|back when screens were small I have no idea why they'd have needed a 12' cord on the keyboard.|
|Hey similar to our typewriter shop stickers!|
It worked about 90% when I got it. At times any and all keys would work, at others, the b, v and c would fail.
I looked on the web, and was skeptical. Besides the oft-repeated (often ALL CAPS) admonition NOT to try to disassemble the keys, the only advice was to remove the tops and put it in the dishwasher, then dry it in a hot car if available. Well, I don't have a dishwasher, but I could still try cleaning it.
I removed the tops and sprayed it down with an aerosol, alcohol-based window cleaner and let it sit awhile. Then I tried spraying it in the kitchen sink.
Big mistake. The diverter valve broke in the sprayer and clogged the whole tap.
So, I rinsed it in the tub and stuck it in my car, We got a heat wave the next week, so score one for me.
After some days, I started hooking it up to see if it was recovered and I still had a few days left to wait while the space bar dried further, but the B was working now, which was encouraging. Now, it's working as well as anything I have and I've reinstalled the keytops. Plus it's cleaner than most of my typewriters.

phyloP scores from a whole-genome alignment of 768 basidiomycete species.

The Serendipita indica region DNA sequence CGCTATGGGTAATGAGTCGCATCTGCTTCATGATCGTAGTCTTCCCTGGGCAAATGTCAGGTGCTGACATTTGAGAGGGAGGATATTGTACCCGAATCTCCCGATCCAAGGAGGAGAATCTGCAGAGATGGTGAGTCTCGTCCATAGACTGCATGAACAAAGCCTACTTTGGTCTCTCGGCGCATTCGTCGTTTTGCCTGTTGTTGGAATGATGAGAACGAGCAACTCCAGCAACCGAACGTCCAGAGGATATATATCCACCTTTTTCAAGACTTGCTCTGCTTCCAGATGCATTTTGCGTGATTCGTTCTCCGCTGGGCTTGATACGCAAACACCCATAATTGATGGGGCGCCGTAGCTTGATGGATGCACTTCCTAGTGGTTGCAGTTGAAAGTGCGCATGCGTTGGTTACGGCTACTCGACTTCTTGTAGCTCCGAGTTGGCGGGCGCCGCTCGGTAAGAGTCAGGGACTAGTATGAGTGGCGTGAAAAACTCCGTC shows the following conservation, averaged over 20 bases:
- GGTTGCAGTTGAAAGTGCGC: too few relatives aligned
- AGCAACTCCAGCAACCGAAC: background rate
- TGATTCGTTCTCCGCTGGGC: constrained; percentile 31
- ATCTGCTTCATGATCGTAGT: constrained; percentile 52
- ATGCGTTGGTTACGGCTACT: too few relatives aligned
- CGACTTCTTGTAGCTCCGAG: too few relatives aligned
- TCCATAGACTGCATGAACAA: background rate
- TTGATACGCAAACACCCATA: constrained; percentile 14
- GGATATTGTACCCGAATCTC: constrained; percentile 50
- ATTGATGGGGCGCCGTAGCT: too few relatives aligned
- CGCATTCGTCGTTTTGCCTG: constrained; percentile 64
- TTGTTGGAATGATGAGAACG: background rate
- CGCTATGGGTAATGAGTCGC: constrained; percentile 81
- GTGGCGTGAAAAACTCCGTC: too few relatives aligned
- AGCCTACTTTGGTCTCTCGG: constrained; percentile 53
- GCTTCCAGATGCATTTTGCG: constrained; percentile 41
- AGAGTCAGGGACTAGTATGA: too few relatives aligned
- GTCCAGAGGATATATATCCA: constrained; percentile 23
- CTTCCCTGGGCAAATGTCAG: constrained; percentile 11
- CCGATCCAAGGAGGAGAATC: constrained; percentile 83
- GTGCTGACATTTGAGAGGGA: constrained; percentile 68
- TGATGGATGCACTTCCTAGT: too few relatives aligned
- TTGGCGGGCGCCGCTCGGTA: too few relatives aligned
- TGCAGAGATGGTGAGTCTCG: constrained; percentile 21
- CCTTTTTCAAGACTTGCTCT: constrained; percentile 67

Here are two slide rules I've acquired lately. The Pickett Model 4 is my first with hyperbolic scales.
The Post is interesting not for its functions but as a wartime rule. Post rules had been made by Hemmi in Japan and of course that was out in the 40's, but we still needed slide rules (to make the a-bomb, for one thing) so they made them in the US. This particular series gets dissed for painted-on scales and cheap construction, etc. but it would get the job done. This one was hardly used at all, and even has its box! I got it with a bunch of drafting tools, an E-6B and a distance measuring tool. I suspect the owner may have been a successful architect or surveyor who also had a plane.